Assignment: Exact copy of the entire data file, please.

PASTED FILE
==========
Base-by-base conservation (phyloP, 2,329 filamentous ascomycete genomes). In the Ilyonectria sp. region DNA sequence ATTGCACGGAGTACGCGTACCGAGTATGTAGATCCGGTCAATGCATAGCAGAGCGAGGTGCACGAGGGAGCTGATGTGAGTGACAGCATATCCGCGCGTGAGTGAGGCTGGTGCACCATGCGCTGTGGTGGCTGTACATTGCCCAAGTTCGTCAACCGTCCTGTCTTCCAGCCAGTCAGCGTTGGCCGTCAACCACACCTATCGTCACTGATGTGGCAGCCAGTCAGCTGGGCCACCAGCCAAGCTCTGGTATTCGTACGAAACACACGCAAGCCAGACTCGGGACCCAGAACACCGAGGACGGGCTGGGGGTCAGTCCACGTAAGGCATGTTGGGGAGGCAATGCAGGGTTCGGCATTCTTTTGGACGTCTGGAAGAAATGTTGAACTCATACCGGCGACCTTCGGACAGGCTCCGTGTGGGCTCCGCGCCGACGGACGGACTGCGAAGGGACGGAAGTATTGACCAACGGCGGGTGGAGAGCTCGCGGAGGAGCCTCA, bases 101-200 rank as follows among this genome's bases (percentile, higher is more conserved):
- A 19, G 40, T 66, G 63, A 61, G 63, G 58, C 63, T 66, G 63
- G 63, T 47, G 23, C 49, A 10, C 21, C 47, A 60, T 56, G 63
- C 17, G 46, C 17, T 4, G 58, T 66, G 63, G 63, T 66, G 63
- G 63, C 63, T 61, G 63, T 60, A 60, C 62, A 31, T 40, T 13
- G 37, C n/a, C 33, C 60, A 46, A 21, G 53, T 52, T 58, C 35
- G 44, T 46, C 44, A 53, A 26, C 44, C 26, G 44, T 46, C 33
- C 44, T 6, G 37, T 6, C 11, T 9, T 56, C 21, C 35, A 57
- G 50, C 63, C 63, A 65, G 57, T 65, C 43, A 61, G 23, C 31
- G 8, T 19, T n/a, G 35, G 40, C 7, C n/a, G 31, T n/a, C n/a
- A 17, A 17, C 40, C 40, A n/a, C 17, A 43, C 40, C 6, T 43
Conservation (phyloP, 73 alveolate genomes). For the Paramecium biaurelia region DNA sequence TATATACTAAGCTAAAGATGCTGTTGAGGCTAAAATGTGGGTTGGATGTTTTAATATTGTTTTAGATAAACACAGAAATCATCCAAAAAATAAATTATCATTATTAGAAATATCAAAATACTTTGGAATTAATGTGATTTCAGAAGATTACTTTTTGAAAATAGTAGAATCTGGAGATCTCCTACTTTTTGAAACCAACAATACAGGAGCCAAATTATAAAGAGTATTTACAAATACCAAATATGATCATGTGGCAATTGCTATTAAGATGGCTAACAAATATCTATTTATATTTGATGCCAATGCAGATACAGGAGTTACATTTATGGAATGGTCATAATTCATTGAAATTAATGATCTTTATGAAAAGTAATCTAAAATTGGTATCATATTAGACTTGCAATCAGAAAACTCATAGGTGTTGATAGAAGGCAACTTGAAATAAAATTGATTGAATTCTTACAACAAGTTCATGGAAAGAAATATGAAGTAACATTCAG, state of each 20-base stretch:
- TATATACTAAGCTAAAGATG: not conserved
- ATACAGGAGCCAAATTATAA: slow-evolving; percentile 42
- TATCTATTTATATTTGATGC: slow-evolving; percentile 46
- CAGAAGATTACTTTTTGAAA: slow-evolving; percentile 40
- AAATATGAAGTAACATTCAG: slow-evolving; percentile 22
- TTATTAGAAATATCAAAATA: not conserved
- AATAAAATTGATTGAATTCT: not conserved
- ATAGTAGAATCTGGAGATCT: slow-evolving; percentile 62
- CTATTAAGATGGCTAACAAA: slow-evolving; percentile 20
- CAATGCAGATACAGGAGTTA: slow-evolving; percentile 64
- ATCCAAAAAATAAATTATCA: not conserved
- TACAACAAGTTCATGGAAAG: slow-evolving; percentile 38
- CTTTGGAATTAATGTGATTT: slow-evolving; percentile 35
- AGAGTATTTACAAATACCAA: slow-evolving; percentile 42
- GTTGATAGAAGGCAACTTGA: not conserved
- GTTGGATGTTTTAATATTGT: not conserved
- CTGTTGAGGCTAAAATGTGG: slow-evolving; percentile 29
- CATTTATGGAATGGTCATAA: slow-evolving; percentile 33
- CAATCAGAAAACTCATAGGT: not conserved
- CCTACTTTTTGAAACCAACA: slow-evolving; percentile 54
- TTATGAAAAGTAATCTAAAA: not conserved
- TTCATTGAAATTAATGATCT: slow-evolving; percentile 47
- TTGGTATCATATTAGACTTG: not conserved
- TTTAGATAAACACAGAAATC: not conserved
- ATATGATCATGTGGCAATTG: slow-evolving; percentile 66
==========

Base-by-base conservation (phyloP, 2,329 filamentous ascomycete genomes). In the Ilyonectria sp. region DNA sequence ATTGCACGGAGTACGCGTACCGAGTATGTAGATCCGGTCAATGCATAGCAGAGCGAGGTGCACGAGGGAGCTGATGTGAGTGACAGCATATCCGCGCGTGAGTGAGGCTGGTGCACCATGCGCTGTGGTGGCTGTACATTGCCCAAGTTCGTCAACCGTCCTGTCTTCCAGCCAGTCAGCGTTGGCCGTCAACCACACCTATCGTCACTGATGTGGCAGCCAGTCAGCTGGGCCACCAGCCAAGCTCTGGTATTCGTACGAAACACACGCAAGCCAGACTCGGGACCCAGAACACCGAGGACGGGCTGGGGGTCAGTCCACGTAAGGCATGTTGGGGAGGCAATGCAGGGTTCGGCATTCTTTTGGACGTCTGGAAGAAATGTTGAACTCATACCGGCGACCTTCGGACAGGCTCCGTGTGGGCTCCGCGCCGACGGACGGACTGCGAAGGGACGGAAGTATTGACCAACGGCGGGTGGAGAGCTCGCGGAGGAGCCTCA, bases 101-200 rank as follows among this genome's bases (percentile, higher is more conserved):
- A 19, G 40, T 66, G 63, A 61, G 63, G 58, C 63, T 66, G 63
- G 63, T 47, G 23, C 49, A 10, C 21, C 47, A 60, T 56, G 63
- C 17, G 46, C 17, T 4, G 58, T 66, G 63, G 63, T 66, G 63
- G 63, C 63, T 61, G 63, T 60, A 60, C 62, A 31, T 40, T 13
- G 37, C n/a, C 33, C 60, A 46, A 21, G 53, T 52, T 58, C 35
- G 44, T 46, C 44, A 53, A 26, C 44, C 26, G 44, T 46, C 33
- C 44, T 6, G 37, T 6, C 11, T 9, T 56, C 21, C 35, A 57
- G 50, C 63, C 63, A 65, G 57, T 65, C 43, A 61, G 23, C 31
- G 8, T 19, T n/a, G 35, G 40, C 7, C n/a, G 31, T n/a, C n/a
- A 17, A 17, C 40, C 40, A n/a, C 17, A 43, C 40, C 6, T 43
Conservation (phyloP, 73 alveolate genomes). For the Paramecium biaurelia region DNA sequence TATATACTAAGCTAAAGATGCTGTTGAGGCTAAAATGTGGGTTGGATGTTTTAATATTGTTTTAGATAAACACAGAAATCATCCAAAAAATAAATTATCATTATTAGAAATATCAAAATACTTTGGAATTAATGTGATTTCAGAAGATTACTTTTTGAAAATAGTAGAATCTGGAGATCTCCTACTTTTTGAAACCAACAATACAGGAGCCAAATTATAAAGAGTATTTACAAATACCAAATATGATCATGTGGCAATTGCTATTAAGATGGCTAACAAATATCTATTTATATTTGATGCCAATGCAGATACAGGAGTTACATTTATGGAATGGTCATAATTCATTGAAATTAATGATCTTTATGAAAAGTAATCTAAAATTGGTATCATATTAGACTTGCAATCAGAAAACTCATAGGTGTTGATAGAAGGCAACTTGAAATAAAATTGATTGAATTCTTACAACAAGTTCATGGAAAGAAATATGAAGTAACATTCAG, state of each 20-base stretch:
- TATATACTAAGCTAAAGATG: not conserved
- ATACAGGAGCCAAATTATAA: slow-evolving; percentile 42
- TATCTATTTATATTTGATGC: slow-evolving; percentile 46
- CAGAAGATTACTTTTTGAAA: slow-evolving; percentile 40
- AAATATGAAGTAACATTCAG: slow-evolving; percentile 22
- TTATTAGAAATATCAAAATA: not conserved
- AATAAAATTGATTGAATTCT: not conserved
- ATAGTAGAATCTGGAGATCT: slow-evolving; percentile 62
- CTATTAAGATGGCTAACAAA: slow-evolving; percentile 20
- CAATGCAGATACAGGAGTTA: slow-evolving; percentile 64
- ATCCAAAAAATAAATTATCA: not conserved
- TACAACAAGTTCATGGAAAG: slow-evolving; percentile 38
- CTTTGGAATTAATGTGATTT: slow-evolving; percentile 35
- AGAGTATTTACAAATACCAA: slow-evolving; percentile 42
- GTTGATAGAAGGCAACTTGA: not conserved
- GTTGGATGTTTTAATATTGT: not conserved
- CTGTTGAGGCTAAAATGTGG: slow-evolving; percentile 29
- CATTTATGGAATGGTCATAA: slow-evolving; percentile 33
- CAATCAGAAAACTCATAGGT: not conserved
- CCTACTTTTTGAAACCAACA: slow-evolving; percentile 54
- TTATGAAAAGTAATCTAAAA: not conserved
- TTCATTGAAATTAATGATCT: slow-evolving; percentile 47
- TTGGTATCATATTAGACTTG: not conserved
- TTTAGATAAACACAGAAATC: not conserved
- ATATGATCATGTGGCAATTG: slow-evolving; percentile 66